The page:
In this book, stressed syllable is written in larger boldface. (Example: academy [əkædəmi]) Unstressed syllables are often pronounced with the schwa vowel sound (ə). All one syllable words have primary stress when spoken separately. (Examples: big, day)

The contrast between stressed and unstressed syllables is very important because it helps to create the rhythm of English. The native English speakers rely more on stressed syllable to understand what you say than on the individual sounds of the word.

This book lists 16,616 core English words that are divided into 25 vowel categories containing stressed syllables and listed alphabetically within each category. Also the words are divided into three different levels of ESL (English as a Second Language) so that learners can practice pronunciation according to their levels. Level 1 (for elementary & middle school) is written in red, level 2 (for high school) is written in blue, and level 3 (for university and above) is written in black.

Words with same spelling but different stressed syllables or words with same spelling but different pronunciation are differentiated using following parts of speech.

 

[n.] noun   [a.] adjective   [v.] verb

 

This book is ideal for learners of English as a second language who want to communicate more effectively and also for native English speakers who wish to change dialects.


* Please refer to the website for more information. www.corevoca.com

This book lists approximately 9,000 core Japanese words that can be searched with English equivalents. It’s ideal for learners of Japanese as a second language who want to communicate more effectively and also for learners of English who know Japanese.

Japanese is written with three different scripts: Hiragana, Katakana, and Kanji.  Typical Japanese words are written with Hiragana and Kanji. Katakana is usually used to write foreign words other than Chinese.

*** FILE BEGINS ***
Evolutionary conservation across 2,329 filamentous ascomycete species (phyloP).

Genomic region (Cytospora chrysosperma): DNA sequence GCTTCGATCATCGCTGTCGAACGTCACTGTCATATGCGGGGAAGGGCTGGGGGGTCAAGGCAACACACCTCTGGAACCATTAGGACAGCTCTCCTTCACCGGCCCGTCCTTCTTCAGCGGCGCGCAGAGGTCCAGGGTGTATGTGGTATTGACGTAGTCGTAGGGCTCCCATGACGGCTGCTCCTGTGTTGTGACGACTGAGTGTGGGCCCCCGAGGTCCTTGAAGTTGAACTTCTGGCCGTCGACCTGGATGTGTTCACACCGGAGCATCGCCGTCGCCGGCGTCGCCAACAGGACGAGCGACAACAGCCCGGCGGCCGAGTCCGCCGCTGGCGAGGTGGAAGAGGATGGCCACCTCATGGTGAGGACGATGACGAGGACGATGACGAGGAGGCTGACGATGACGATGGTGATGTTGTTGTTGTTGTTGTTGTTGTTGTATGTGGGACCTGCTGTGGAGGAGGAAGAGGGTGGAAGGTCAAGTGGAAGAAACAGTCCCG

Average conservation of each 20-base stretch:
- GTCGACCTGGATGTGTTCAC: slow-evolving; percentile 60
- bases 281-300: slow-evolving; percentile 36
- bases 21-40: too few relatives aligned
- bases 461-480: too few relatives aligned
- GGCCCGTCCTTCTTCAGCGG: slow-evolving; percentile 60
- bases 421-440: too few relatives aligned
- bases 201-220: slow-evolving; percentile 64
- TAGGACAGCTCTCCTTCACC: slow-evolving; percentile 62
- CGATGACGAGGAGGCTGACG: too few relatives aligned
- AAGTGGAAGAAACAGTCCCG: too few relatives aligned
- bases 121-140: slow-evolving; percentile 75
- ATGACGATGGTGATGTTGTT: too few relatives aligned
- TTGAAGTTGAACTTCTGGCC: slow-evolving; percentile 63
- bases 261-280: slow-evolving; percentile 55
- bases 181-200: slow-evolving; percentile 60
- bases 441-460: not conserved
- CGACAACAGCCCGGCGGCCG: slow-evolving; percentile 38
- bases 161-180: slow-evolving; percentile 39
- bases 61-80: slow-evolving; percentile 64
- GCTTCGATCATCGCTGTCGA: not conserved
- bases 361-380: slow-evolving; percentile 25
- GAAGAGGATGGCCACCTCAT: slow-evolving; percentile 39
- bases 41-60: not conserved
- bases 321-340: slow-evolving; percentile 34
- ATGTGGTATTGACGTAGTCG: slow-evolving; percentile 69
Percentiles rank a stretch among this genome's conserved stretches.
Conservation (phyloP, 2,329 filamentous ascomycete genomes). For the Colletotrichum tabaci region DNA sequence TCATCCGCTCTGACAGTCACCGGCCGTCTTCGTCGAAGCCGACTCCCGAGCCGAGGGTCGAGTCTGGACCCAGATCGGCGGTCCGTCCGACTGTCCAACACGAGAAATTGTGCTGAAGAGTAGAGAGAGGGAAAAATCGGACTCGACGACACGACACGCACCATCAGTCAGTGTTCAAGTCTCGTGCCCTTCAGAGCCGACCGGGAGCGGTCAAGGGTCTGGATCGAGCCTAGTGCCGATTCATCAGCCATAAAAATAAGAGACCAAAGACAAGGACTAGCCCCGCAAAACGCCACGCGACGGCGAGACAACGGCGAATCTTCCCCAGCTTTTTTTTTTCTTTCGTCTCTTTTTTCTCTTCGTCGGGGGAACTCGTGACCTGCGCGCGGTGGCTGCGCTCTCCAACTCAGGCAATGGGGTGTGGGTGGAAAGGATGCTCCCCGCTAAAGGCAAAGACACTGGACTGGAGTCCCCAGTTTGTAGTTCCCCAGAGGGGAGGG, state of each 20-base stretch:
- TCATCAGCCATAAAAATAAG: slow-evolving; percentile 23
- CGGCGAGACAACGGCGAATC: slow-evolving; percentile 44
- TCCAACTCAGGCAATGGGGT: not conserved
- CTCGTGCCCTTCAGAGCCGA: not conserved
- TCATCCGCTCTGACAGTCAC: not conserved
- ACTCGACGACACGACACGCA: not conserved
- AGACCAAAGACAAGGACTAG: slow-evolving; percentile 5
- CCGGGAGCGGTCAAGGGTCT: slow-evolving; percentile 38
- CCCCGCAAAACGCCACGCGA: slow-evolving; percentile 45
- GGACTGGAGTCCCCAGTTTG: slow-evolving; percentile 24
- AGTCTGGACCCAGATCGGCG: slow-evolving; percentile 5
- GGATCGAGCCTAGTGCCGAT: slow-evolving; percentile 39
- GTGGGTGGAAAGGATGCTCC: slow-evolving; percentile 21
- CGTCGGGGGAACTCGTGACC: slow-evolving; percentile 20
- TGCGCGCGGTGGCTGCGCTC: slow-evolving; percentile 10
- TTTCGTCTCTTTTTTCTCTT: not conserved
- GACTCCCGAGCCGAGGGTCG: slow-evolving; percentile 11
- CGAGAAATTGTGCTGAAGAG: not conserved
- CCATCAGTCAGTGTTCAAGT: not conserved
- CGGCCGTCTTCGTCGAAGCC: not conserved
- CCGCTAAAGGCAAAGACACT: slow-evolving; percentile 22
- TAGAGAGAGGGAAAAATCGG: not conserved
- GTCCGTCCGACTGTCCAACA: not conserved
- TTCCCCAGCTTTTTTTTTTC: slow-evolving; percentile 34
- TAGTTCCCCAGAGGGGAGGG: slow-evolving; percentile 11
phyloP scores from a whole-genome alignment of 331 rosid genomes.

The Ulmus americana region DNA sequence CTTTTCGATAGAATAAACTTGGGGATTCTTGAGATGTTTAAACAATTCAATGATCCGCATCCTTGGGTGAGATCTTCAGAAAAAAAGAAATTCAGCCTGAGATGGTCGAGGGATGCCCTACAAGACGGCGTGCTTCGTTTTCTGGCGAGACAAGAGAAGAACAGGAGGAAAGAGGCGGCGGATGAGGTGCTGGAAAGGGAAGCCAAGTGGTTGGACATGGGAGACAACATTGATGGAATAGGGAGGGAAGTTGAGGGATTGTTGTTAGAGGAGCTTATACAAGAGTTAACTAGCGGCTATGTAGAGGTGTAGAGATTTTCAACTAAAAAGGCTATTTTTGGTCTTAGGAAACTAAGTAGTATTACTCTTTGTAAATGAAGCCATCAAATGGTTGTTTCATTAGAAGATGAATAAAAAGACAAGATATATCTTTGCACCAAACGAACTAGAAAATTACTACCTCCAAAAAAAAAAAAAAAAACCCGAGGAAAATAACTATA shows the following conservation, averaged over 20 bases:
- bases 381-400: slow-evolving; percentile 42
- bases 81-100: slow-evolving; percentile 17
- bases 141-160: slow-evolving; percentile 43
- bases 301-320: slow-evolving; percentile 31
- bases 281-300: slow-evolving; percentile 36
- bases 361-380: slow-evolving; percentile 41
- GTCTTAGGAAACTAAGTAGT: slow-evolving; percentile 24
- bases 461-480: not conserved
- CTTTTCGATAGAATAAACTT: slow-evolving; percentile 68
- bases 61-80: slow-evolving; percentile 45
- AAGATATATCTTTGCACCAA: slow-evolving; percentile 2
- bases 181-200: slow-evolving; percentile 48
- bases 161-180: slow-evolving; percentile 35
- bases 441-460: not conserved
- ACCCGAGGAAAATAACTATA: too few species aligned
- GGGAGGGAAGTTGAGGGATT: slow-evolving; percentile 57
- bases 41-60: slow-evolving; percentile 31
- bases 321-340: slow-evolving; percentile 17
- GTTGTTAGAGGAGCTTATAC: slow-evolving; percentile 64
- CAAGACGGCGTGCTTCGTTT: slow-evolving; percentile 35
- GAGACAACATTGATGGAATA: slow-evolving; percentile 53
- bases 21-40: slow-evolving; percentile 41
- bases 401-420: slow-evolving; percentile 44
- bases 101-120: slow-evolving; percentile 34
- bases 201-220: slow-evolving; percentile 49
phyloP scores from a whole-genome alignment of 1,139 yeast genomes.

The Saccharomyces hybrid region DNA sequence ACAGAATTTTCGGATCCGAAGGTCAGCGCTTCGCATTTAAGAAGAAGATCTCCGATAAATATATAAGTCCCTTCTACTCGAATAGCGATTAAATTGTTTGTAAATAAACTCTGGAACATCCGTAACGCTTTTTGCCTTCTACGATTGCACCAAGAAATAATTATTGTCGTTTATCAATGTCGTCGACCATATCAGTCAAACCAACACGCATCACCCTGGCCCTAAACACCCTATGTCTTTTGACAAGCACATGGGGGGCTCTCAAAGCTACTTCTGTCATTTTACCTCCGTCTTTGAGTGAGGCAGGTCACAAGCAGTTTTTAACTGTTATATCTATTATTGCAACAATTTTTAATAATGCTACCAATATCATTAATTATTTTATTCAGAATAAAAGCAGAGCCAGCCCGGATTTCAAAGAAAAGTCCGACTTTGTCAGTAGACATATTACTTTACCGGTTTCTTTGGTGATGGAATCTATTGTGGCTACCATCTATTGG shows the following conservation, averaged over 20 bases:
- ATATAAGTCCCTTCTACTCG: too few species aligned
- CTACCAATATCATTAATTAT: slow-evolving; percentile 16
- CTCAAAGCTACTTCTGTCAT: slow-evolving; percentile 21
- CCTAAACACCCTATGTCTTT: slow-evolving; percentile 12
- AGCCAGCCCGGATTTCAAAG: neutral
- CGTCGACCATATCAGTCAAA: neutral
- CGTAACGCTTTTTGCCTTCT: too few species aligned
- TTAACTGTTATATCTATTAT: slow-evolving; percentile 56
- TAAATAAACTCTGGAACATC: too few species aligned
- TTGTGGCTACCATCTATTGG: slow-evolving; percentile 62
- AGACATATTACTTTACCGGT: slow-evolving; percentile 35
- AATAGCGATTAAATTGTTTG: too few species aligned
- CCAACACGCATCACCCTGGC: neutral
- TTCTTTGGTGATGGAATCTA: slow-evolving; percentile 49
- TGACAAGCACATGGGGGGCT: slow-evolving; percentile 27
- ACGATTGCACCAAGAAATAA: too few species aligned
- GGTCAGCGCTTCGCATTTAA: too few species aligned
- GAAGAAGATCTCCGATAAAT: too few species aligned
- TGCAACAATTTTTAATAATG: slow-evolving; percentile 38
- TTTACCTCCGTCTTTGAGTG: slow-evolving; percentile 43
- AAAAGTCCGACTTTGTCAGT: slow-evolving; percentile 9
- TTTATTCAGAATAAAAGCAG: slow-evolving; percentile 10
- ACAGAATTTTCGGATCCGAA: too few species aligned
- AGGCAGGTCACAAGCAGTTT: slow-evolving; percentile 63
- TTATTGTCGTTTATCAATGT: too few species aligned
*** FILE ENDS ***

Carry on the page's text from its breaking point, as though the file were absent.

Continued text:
English main entries are in alphabetical order and stressed syllables of them are inboldface type  for clear communication in English.

(The contrast between stressed and unstressed syllables is very important because it helps to create the rhythm of English.) 


Each main entry is followed by parts of speech label and the entry’s Japanese equivalents. All Japanese equivalent for main entries are written in both Rōmaji (Roman letters) and Japanese writing: Kana and Kanji (Chinese characters) if applicable.


[example]

abbreviate  [v.] shōryaku suru 省略する, tanshuku suru 短縮する

Learners can select to learn Chinese characters according to their needs and levels. For those who know Chinese characters, it might be easier to learn Japanese since almost 90% of the language derives from Chinese characters.

Since many Japanese prefer to use foreign words in daily conversation, Japanese pronunciation of foreign words are romanized in this book for better communication with Japanese.

[example]

advice  [n.] adobaisu アドバイス, chūkoku 忠告, jogen 助言


* Please refer to the website for more information. www.corevoca.com